Expansion of CAPS for sexual assault survivors represents the passing of one policy reform regarding sexual assault brokered by the university and GUSA in their six-point Memorandum of Understanding released September.

Borne out of conversations surrounding The Hoya’s publication last July of former student Willa Murphy’s (COL ‘16) account of sexual assault and subsequent expulsion from the university written by Zoe Dobkin (SFS ’16), the MOU enumerated a three-pronged plan of hiring a full-time Title IX coordinator, spearheading a marketing campaign for campus sexual assault resources and creating a new bystander intervention program.

Some of the initiatives that have reached fruition include launching the inaugural Campus Climate Survey in January, printing GOCards with the contact information of resources such as the Georgetown University Police Department, CAPS and the D.C. Rape Crisis Center starting with the class of 2020 and amending the Code of Conduct to include a more flexible definition of relationship violence.

GUSA will host a Sexual Assault Open Forum with six administrators April 20 to discuss the updates.

GUSA President Enushe Khan (MSB ’17) said she hopes to further advance sexual assault policies during her administration with new projects including an online portal for reporting violations and drafting a new bystander intervention program by next spring.

“This is a great year for our administration to set the tone with Laura [Cutaway] that we want to be great partners with her going forward,” Khan said. “What’s important this year is that the administration kind of had planned in advance that it was time to start touching up on things, but in terms of urgency, that’s what student government does best. Joe [Luther (COL ’16)] and Connor [Rohan (COL ’16)] did a great job of highlighting the urgency of different issues, and Chris and I are committed toward doing the same because the conversation does not end here.”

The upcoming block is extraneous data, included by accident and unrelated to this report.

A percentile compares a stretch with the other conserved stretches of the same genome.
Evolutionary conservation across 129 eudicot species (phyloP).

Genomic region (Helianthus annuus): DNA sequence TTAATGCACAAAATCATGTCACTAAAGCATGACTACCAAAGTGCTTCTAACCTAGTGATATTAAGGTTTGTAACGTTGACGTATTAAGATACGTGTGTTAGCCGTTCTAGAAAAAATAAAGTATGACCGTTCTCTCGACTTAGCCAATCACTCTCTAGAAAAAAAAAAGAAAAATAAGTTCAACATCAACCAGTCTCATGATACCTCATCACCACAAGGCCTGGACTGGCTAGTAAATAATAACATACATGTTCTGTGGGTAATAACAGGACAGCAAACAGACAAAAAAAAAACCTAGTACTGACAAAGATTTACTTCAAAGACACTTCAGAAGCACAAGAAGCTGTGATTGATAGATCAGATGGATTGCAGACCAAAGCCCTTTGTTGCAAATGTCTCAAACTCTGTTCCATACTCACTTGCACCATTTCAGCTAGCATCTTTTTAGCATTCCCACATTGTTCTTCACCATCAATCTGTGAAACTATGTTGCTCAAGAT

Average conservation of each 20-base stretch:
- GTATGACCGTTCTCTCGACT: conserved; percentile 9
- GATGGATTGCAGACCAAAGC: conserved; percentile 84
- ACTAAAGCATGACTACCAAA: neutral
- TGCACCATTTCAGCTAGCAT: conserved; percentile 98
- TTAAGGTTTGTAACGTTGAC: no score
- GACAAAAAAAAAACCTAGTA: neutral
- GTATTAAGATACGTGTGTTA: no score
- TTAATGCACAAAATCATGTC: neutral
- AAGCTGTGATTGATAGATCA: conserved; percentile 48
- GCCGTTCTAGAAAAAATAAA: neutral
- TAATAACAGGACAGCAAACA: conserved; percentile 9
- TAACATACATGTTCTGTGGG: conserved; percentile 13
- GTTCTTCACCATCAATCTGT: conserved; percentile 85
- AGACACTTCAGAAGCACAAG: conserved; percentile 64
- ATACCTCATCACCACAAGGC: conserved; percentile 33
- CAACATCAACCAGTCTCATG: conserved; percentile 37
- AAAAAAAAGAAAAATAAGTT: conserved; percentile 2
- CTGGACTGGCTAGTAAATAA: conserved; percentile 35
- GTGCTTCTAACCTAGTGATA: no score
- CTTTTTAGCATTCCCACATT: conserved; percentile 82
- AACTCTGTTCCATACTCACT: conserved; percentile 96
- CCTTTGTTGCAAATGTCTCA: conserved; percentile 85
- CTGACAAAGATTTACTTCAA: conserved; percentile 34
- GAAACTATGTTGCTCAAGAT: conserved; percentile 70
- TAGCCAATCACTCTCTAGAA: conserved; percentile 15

Luther said the university has made significant progress in improving resources available for survivors during his term, but that more work still needs to be done.

“I think we made a lot of great strides institutionally to make sure that Georgetown’s bureaucracy is accessible and accountable for survivors,” Luther wrote in an email to The Hoya. “Culturally, there is still much work to be done. A lot of the issues, such as culture and stigma, are things that can’t be fixed overnight.”

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One Comment

  1. Dr. Necessitor says:

    Shouldn’t that read: “Georgetown University Counseling and Psychiatric Services will permanently offer free semester-long services to sexual assault accusers and to the accused, which has been in effect since April 4.”

    Labeling the former “sexual assault survivors” and the latter as “accused perpetrators” biases the process. You can and should do better.